Page last updated at 00:10 GMT, Thursday, 6 December 2007

School tables show better results

By Gary Eason
Education editor, BBC News website

classroom at The Deans
The top school puts an emphasis on daily reading homework

The school-by-school test results in this year's primary league tables for England show a general improvement.

A total of 255 schools had the maximum combined score of 300 in the English, maths and science "Sats" tests taken by 11-year-olds, up from 209 last year.

Improvements were seen in 54% of schools with 2% unchanged - though 44% had worse results than last year.

Unions defended those at the bottom of the tables, including a few whose results were quashed for malpractice.

results published for 13,446 schools
255 achieved maximum Level 4 score of 300
highest average points per pupil: 32.8
lowest was 20.7
54% of schools did better than last year
44% had worse results

The final test results for each school confirm the national attainment averages first published in August.

These were that 80% of Year 6 pupils reached the expected standard for their age - national curriculum Level 4 - in English, 77% in maths and 88% in science.

This fell short of the government's old target of 85% reaching the standard in English and 85% in maths.

Ministers now want all schools to have at least 78% achieving the standard in both subjects by 2011.

This year 29% of pupils failed to manage that, a majority of them boys.

head teacher Frances Hartley
The key is that from Reception class through to Year 6 our children read on a daily basis with their parents
Frances Hartley
Head teacher, The Deans

But there was 100% attainment in each subject at 255 schools, which had the maximum Level 4 "aggregate" score of 300.

The one which tops this year's BBC News tables is The Deans Primary in Swinton, Lancashire, which had the highest average point score per pupil, 32.8.

Head teacher Frances Hartley said it was no "Sats factory": the foundation of its success was getting the children to read each day with their parents.

The "most improved" of recent years, making gains each year, was Furrow Community School in Middleton, Lancashire, whose score has gone from 103 to 285.

A mark of the general gains is that the average aggregate score of the worst performing 200 schools was three percentage points higher than that of last year's worst 200.

Among mainstream local authorities the best performer was, as usual, Richmond-upon-Thames whose schools had an average score of 266.

The worst, on 216, was again the inner London borough of Hackney - though it has improved from 210 last year.

Progress measure

This year a new "contextual" value added (CVA) measure, based around 100, was applied to primary schools.

It sets pupils' progress in the context of their background circumstances, factoring in such things as poverty and ethnicity.

The top mainstream school on this measure was St Joseph's RC School in Oldham, with 104.3.

Graph of primary school results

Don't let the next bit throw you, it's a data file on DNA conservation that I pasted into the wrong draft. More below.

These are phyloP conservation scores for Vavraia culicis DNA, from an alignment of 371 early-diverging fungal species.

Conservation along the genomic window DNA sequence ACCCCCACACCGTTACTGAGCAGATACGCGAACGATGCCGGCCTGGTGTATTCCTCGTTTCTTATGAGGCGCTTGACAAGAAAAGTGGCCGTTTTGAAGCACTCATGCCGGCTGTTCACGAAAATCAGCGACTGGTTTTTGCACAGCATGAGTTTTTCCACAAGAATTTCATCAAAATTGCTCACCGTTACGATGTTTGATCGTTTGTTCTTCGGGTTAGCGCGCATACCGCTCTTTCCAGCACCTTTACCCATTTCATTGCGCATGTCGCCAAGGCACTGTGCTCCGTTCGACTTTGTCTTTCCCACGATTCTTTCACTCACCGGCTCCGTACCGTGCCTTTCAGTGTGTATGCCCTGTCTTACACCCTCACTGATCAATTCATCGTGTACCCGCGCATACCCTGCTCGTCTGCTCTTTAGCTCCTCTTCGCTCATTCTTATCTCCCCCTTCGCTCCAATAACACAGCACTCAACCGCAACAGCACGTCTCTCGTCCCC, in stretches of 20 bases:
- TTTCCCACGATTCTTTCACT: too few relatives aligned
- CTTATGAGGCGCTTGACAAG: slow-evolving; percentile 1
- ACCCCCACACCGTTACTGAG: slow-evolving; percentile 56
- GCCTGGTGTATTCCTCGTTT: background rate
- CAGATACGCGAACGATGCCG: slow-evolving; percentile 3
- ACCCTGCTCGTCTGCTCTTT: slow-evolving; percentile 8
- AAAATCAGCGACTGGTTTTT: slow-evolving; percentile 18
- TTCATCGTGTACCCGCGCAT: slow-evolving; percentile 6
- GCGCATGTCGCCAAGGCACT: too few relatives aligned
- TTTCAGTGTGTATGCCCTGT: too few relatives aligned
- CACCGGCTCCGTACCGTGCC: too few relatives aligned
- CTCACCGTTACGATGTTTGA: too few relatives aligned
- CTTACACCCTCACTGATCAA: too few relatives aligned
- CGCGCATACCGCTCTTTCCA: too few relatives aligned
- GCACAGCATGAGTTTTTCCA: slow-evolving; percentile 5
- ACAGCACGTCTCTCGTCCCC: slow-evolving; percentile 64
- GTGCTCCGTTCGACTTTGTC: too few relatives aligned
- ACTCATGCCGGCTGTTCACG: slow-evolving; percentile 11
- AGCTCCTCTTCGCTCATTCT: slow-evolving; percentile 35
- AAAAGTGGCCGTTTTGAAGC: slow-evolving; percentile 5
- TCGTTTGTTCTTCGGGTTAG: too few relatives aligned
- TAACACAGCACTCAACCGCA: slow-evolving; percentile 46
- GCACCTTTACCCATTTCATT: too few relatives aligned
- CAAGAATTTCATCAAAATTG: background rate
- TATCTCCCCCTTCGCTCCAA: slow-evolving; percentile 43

The results trend over recent years

The best special school, with an even higher CVA of 104.8, was Orrets Meadow School in Wirral.

Schools Minister Andrew Adonis paid tribute to pupils and teachers and said standards "have never been higher".

"But we are far from complacent and know there is more to do to ensure that every pupil has the opportunity to reach their full potential and we have a world class system everywhere," he said.

Shadow schools secretary Michael Gove drew attention to the way England's standing had fallen in recent international rankings of children's attainment.

"Four in 10 pupils leave primary school without mastering the basics," he said.

"We must give teachers the powers they need to restore order in schools and get back to tried and tested reading methods."


But Steve Sinnott of the National Union of Teachers said the percentages of children achieving Level 4 in the core subjects gave the lie to critics who said standards were falling.

"The shame is that these excellent results are hitched to a league table system which undermines a large number of successful schools," he said.

"League tables are beyond repair. Attempts to modify league tables only serve to emphasise their unfairness."

And the National Association of Head Teachers said in a statement: "There is no doubt that at best, league tables of raw test data simply show where rich people live.

"At worst, they are entirely demoralising to schools and whole communities who are at this point in time working as hard as they can to bring high quality education to hearts and minds that have never enjoyed that privilege before in the history of this nation."

Enquiries by the National Assessment Agency led to the results being annulled for malpractice in all three subjects at four schools. A fifth was stripped of its English results.

NAHT general secretary Mick Brookes said: "This demonstrates the extreme pressure that some schools and some teachers feel to perform to targets which may not reflect the ability of the children in their midst."

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